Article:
Review Summary: Rayman, look what the Pirates have done to our world... A planet of anguish and pain, haunted by evil. A dark place, teeming with fierce monsters. Nothing can stop them, now that they've captured you...
6 of 6 thought this review was well written
Back in the 90’s, when nobody had yet heard of Persian princes and shady assassins, Ubisoft were peaking with what should be remembered as their most iconic character and franchise: Rayman, the odd-looking limbless hero, starred in his first adventure in 1995, a colourful 2-D side-scrolling platformer. Four years later, the French really outdid themselves, with a sequel that would raise gaming standards. Rayman 2 took the vibrant world and wacky characters of the original and evolved them into an epic 3-D quest to save The Glade of Dreams from destruction by the evil Admiral Razorbeard and his robo-pirate henchmen. It’s a classic in every sense: the dynamic gameplay and brilliant, incredibly varied level design had you hunting down every single one of those 999 yellow lums, simply because it’s such a pleasure to work towards that goal. Even by today’s standards, the game hasn’t lost any of its playability, as the absorbing experience and atmosphere far outweigh the need for modern graphics.
A crucial, and often underrated part of that experience is Rayman 2’s flawless soundtrack. Whereas the game itself has been ported and re-released countless times, its music has never been published officially. Little recognition for creator Eric Chevalier (who also composed the score for Rayman 3), a name which few will know. The man deserves a lot more credit, because this is the kind of stuff any developer dreams of having in their title. During the course of the entire game, the music moves beyond the mere look of the environment, defining the mood and tension at every twist and turn. While this may seem an impossible feat on paper, the mostly linear progression of the adventure allows for the soundtrack to seamlessly integrate with the game itself, which still is no easy task.
The compositions never become too overbearing, subtly building and changing the layers of sounds and instruments, allowing the listener to really take it all in. Naturally, the varying level themes feature recurring elements to retain a consistent feel, adding new features every time to create their own unique mood. It’s a colourful and vibrant sound palette to go with a game of the same nature. Whether it were electronic samples, classical crescendos, tribal percussion, or the occasional rock element, Monsieur Chevalier somehow put them all in the right place, creating one of the most memorable scores ever to accompany a video game.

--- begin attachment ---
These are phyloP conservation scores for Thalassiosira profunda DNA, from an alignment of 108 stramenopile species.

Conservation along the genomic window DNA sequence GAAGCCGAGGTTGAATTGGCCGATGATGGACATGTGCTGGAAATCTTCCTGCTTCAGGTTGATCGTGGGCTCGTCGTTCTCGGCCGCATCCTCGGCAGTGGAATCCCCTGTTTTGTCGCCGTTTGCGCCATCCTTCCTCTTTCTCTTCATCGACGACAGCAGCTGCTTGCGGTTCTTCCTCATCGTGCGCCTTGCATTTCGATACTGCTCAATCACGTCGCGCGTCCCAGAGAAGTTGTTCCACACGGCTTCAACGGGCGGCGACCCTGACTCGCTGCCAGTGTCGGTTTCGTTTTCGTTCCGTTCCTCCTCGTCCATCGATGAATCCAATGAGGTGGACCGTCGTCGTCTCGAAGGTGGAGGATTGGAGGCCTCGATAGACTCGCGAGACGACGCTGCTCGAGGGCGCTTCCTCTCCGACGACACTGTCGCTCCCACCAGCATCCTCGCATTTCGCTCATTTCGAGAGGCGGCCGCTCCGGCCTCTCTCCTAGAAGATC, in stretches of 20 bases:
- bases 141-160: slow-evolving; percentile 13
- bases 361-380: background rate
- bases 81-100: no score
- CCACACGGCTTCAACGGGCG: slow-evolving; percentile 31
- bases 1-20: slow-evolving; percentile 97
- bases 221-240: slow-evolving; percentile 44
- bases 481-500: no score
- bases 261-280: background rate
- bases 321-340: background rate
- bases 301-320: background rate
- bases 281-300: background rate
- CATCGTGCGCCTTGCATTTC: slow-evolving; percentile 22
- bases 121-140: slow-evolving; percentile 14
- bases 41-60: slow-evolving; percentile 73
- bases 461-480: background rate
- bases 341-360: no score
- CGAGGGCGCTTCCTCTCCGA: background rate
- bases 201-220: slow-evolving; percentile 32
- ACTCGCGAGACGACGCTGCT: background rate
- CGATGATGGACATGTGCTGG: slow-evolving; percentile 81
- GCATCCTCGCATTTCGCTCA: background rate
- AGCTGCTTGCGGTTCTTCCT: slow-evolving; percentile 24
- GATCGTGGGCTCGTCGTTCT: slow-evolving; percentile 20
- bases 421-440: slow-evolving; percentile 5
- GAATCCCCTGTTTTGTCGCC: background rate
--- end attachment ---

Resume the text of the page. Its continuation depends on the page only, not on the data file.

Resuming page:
Not really actually. He simply has a common name to my ear, that's it that's all. Plus chances are high that the composer is from France (not Québec like me) since the game has been created there. I'll also ask my son if he knows that game.
Yeah I just noticed I was not really clear, my bad. My phrase sounded like if I personally knew Monsieur Chevalier. Ahhhhh these communication error due to my restrained English. I think it will always be, but it is less frequent after 2 years in Sputnik, I hope so.
edit; You want to make sure you guys understand me well? Join me to SputnikFrançais.com
Well, I understood it as if his music was known around town. And these things are definitely less frequent, you must have picked up some improvement here. It's the way of expressing things that's sometimes confusing, which is only logical because French and English have a very different way of structuring sentences, which I know from the limited use I can make of your language ;)